Well, first of all, I'm not so sure about effective serial entrepreneur, I like to be known hopefully in the future as a person who strives with the love of nature, rather than a serial entrepreneur, but anyhow. Coming to by my background, looking back, it's quite clear why I come to where I am today. At the beginning of my career, I started exploring when I was coming to Phnom penh, to the capital city after my high school, but spend two years at college and then get a little bored and decided to stop for two years, take a break and explore other options of education. And I stumbled upon internet, especially Skype, the long-distance communication that struck me in a very big way that internet would change so many things. So, I stuck with the internet and tried to learn as much as I could about the internet, communications and the tools. And most of the time, I learned from Wikipedia and stuff related to books that I can download from the internet, and just read about it, then I ran out of money. So I decided to make money through giving people advice about Cambodia, related to real estate with that already fast forward few months after I went out and take the real estate rentals and for sale and put it online, because there was some classified ads out there for me to sign up and post a real estate for rent and for sale.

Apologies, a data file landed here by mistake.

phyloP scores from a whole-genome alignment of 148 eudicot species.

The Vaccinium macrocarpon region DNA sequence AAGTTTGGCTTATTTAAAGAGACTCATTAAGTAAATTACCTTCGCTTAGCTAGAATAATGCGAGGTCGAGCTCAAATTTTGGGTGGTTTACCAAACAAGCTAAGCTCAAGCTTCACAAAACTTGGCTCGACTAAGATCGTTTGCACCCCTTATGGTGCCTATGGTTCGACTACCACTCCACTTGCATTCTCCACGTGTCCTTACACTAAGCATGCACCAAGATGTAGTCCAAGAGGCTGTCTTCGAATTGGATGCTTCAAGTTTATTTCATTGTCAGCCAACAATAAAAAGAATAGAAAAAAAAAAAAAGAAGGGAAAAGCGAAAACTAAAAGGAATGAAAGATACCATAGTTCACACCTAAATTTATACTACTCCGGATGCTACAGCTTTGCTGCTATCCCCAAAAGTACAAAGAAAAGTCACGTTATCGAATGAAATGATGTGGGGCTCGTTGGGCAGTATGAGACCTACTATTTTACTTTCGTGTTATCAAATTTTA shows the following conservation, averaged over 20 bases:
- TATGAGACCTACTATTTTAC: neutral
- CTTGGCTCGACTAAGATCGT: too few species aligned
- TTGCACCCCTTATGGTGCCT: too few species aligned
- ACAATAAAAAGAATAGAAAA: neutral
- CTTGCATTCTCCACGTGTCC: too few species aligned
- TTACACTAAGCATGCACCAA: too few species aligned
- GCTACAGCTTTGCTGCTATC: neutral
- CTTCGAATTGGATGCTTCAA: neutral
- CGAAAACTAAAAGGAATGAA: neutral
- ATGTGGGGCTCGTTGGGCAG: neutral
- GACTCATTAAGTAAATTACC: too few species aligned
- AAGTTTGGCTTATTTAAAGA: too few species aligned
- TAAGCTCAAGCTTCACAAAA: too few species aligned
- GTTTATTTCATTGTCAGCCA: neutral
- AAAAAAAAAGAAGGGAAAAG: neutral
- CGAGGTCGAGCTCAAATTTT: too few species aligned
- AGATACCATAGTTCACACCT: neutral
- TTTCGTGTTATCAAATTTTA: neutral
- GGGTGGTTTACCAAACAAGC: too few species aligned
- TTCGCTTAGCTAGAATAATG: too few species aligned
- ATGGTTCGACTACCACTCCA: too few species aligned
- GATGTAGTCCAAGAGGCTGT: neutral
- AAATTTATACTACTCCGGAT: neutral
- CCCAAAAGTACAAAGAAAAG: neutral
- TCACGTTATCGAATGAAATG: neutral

Peter M

What year are you talking about there? When was that?

 

Rithy T